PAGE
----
China Puts Lid on Japan Protests

The Chinese government pulls back on nationalist demonstrations.
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People attend an anti-Japan rally in Hangzhou, Aug. 19, 2012.
People attend an anti-Japan rally in Hangzhou, Aug. 19, 2012.

China's ruling Communist Party moved on Tuesday to tone down nationalist rhetoric and ease bilateral tensions with Japan over a disputed group of islands, following anti-Japanese protests around the country at the weekend.

Beijing allowed thousands of its people to take to the streets Sunday in the biggest anti-Japanese protests in seven years after Japanese activists landed on an island controlled by Tokyo but claimed by Beijing.

But key members of a nationwide network of Protect the Diaoyu activists said that many of them weren't present at the demonstrations and are now being held under house arrest as official media seek to calm anti-Japanese fervor.

"All the Diaoyu campaigners had their liberty restricted by police and state security police on [Saturday] and [Sunday]," Jiangxi based Diaoyu activist Zhang Zhe said on Tuesday. "They have all been called in [for questioning]."

He said the nationwide protests that brought thousands of Chinese out onto the streets over the weekend were actively encouraged by the authorities, who now wish to put a lid back on popular anger.

"I saw a lot of government officials during the protests, dressed in Diaoyu T-shirts and leading the slogans," Zhang said. "They were controlling the situation."

"They had all of us genuine Diaoyu activists held [under house arrest], and then they took over."

The protests flared in more than a dozen Chinese cities after a group of Japanese right-wing lawmakers and other nationalists landed on the largest island in a chain in the East China Sea and unfurled Japanese flags.

Their actions emulated those of 14 pro-China activists who had made the same gesture during their trip last week to the islands, called Senkaku in Japan and Diaoyu in China. They were arrested for illegal entry and sent home by the Japanese authorities.

Property damage

Japan's Kyodo news agency said some 5,000 people protested in Shenzhen in southern Guangdong province, damaging Japanese restaurants and vehicles in Shenzhen and Hangzhou in the eastern province of Zhejiang.

In the first sign that Beijing is now seeking to smooth over ties with its economically powerful neighbor, the official news agency Xinhua published an editorial on Tuesday titled "Irrational, violent anti-Japanese protests should be avoided."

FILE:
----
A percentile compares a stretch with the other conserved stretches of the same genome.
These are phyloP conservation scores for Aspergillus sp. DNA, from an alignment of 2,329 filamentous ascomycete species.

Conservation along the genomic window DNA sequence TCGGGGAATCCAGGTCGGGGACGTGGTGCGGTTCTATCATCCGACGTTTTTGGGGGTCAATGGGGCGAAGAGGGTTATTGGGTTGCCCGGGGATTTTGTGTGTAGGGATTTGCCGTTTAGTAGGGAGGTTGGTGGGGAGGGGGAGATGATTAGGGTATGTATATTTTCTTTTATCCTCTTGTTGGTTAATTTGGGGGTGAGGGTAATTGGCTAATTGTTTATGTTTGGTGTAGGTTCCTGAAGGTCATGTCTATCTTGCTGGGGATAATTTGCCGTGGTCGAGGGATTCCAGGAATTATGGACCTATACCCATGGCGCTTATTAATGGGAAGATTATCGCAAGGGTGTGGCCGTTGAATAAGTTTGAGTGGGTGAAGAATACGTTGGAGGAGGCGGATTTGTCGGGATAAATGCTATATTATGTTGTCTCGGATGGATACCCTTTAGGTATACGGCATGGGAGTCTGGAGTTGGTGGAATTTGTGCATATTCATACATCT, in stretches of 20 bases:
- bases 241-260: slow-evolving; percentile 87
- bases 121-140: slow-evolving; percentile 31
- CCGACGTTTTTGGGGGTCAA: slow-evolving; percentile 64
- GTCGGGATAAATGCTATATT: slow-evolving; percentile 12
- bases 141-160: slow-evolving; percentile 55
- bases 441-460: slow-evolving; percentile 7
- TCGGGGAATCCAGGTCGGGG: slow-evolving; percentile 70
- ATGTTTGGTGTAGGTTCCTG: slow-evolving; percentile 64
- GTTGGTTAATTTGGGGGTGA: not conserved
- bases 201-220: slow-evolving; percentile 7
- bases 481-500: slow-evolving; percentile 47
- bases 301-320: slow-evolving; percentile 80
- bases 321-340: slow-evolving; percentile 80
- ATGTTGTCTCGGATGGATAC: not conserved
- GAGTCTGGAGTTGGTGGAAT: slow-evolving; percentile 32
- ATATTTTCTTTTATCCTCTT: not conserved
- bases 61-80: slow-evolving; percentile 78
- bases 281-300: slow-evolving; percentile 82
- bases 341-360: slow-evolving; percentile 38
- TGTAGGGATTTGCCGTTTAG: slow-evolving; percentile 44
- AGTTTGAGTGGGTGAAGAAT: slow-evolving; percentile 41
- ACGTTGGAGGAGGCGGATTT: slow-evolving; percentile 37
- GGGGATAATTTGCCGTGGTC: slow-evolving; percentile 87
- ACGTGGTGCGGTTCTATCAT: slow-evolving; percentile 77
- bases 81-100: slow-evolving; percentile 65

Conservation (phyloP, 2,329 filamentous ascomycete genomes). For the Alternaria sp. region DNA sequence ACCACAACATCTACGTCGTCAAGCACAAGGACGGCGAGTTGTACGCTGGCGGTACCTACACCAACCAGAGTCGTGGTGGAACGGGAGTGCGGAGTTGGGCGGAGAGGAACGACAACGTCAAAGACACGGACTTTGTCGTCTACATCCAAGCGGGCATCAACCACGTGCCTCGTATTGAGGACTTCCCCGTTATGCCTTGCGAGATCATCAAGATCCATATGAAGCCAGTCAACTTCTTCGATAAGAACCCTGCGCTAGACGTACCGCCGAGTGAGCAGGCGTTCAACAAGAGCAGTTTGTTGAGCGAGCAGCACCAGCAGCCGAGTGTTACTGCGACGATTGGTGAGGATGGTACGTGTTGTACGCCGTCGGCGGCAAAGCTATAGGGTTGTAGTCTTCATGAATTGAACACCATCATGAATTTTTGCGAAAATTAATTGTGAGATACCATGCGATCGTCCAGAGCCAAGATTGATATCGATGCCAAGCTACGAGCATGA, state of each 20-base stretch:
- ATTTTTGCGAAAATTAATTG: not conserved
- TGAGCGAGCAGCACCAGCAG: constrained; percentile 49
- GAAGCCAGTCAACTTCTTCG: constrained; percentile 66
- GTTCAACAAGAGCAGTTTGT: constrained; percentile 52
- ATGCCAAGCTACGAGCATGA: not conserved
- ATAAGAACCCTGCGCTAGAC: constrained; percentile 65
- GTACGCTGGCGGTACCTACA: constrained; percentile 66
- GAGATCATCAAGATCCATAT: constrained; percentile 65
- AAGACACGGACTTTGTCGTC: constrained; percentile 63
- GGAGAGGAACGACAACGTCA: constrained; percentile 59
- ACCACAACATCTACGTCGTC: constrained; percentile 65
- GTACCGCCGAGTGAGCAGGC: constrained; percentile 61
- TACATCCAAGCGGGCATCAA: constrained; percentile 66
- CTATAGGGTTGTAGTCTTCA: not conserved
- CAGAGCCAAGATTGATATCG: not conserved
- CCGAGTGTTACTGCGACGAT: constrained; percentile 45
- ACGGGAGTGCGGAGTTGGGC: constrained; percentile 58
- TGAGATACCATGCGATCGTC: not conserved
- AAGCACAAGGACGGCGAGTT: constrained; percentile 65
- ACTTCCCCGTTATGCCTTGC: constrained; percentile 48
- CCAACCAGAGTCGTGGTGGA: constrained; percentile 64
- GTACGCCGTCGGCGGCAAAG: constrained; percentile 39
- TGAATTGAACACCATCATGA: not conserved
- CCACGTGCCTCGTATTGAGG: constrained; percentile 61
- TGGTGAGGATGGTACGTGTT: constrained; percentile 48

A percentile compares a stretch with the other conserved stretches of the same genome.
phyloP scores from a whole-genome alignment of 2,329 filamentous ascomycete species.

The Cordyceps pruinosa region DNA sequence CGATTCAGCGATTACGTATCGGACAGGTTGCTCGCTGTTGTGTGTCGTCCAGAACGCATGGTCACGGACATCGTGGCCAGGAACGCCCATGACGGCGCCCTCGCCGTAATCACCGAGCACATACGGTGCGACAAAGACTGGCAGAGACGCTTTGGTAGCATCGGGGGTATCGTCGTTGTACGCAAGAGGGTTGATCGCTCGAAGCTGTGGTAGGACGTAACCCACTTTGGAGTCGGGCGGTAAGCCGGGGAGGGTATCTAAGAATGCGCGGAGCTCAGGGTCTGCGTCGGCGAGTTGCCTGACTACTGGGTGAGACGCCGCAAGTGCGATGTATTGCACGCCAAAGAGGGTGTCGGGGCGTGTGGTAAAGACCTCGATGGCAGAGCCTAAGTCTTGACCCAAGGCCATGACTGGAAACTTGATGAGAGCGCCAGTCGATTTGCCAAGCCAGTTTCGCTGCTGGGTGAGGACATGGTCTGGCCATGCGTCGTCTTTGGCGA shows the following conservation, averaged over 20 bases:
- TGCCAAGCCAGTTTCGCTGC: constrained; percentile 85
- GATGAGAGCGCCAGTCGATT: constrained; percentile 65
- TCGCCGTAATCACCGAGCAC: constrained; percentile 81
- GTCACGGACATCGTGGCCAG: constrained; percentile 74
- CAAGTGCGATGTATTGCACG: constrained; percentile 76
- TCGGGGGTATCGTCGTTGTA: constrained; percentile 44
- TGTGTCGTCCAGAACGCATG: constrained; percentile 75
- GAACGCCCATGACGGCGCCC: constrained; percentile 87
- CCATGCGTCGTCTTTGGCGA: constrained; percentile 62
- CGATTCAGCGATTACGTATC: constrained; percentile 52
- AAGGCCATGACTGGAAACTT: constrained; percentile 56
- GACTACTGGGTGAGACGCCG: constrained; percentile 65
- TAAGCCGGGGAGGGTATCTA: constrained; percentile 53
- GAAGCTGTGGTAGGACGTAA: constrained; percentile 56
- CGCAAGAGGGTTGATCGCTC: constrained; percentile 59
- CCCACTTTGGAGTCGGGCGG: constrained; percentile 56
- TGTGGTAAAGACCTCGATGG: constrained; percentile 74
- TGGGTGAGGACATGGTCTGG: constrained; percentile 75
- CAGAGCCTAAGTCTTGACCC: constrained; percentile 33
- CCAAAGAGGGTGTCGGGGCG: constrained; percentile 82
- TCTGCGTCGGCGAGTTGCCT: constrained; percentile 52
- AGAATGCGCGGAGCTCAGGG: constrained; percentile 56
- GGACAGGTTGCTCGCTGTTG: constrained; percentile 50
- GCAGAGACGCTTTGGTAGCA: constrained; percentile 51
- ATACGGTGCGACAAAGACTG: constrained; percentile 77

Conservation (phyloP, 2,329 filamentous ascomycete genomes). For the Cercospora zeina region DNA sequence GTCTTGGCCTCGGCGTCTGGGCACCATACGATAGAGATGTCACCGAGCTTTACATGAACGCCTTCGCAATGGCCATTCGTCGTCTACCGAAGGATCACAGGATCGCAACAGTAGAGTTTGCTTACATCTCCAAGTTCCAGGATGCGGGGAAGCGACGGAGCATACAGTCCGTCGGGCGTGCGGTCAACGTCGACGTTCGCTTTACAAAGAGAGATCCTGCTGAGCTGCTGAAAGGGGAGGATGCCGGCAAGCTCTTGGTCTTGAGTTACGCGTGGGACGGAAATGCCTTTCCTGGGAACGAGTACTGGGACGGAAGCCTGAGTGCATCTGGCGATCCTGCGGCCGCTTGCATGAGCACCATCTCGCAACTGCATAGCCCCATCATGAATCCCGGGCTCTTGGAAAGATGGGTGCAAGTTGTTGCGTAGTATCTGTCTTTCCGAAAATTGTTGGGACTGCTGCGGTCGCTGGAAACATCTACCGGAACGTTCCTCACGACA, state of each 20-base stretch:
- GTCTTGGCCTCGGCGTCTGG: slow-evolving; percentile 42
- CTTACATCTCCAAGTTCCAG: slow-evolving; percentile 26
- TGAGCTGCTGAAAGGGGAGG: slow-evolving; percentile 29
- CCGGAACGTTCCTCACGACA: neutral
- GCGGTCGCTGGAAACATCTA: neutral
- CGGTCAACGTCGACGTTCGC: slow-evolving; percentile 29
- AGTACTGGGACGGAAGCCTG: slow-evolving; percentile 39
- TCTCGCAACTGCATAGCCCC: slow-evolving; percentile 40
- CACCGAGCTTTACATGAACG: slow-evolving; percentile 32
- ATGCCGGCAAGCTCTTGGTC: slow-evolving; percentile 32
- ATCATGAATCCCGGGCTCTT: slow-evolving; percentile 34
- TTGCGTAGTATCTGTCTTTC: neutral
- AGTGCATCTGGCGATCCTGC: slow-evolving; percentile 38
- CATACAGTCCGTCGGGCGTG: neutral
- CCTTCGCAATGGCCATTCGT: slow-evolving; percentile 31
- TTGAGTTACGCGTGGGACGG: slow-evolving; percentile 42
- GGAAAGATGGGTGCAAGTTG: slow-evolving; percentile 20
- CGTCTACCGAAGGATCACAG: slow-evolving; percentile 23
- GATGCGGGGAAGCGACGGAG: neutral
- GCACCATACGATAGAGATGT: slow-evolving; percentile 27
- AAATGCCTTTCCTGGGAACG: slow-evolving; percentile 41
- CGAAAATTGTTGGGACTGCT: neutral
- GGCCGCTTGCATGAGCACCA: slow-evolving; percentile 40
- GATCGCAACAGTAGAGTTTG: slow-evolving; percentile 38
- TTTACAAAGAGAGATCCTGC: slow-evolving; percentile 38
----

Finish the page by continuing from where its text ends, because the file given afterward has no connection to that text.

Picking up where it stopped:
"Patriotism is a noble act, but protestors should avoid any irrational or violent behavior," the article said.

"Several ugly incidents did occur, demonstrating a brand of nationalism that is wholly uncalled for."

It said "rabid" protesters vandalized a Japanese restaurant and overturned a Japanese-brand police car in Shenzhen, apparently corroborating the Kyodo report.

"The government ultimately rejects the kind of blind patriotism that can result in violence, especially against Chinese compatriots," Xinhua said.

A similar message appeared in an editorial in the China Youth Daily newspaper, the official newspaper of China's Communist Youth League, which has close ties to President Hu Jintao.

Populist measures

Sunday's protests were the biggest anti-Japanese demonstrations since 2005, when Japan said it was planning to award gas drilling rights in disputed waters, and analysts said Beijing was using populist measures to put pressure on Japan.

The patriotic party may now be over, however, as China's powerful propaganda department ordered news media to stick to news reports from Xinhua when reporting the anti-Japanese protests, Hong Kong media reported.

News outlets that had already sent journalists to cover the protests should immediately take down any reports or photographs from the scene, according to the Chinese-language Ming Pao newspaper.

Hangzhou-based independent journalist Zan Aizong said the demonstrations had served Beijing's purpose, and that the government is now keen to ensure they don't escalate beyond its control.

"They allowed a few protests, but they kept a tight leash on the media," Zan said. "If this had been freely reported, there is a likelihood that we would have seen many times that number of people on the streets."

"Now they have it within manageable proportions," he said.

China and Japan, the top two Asian economic powers, have been quarreling for decades over the uninhabited chain, also known as the Tiaoyutai in Taiwan, which also lays claim to it.

The new tensions draw parallels with Beijing's disputes with Southeast Asian nations over territorial claims in the South China Sea.

China's rapid defense buildup on the back of its fast growing economy has led to concerns it could unleash its military might to impose its territorial claims on unwilling, smaller neighbors.

Reported by Wen Yuqing for RFA's Cantonese service. Translated and written in English by Luisetta Mudie.





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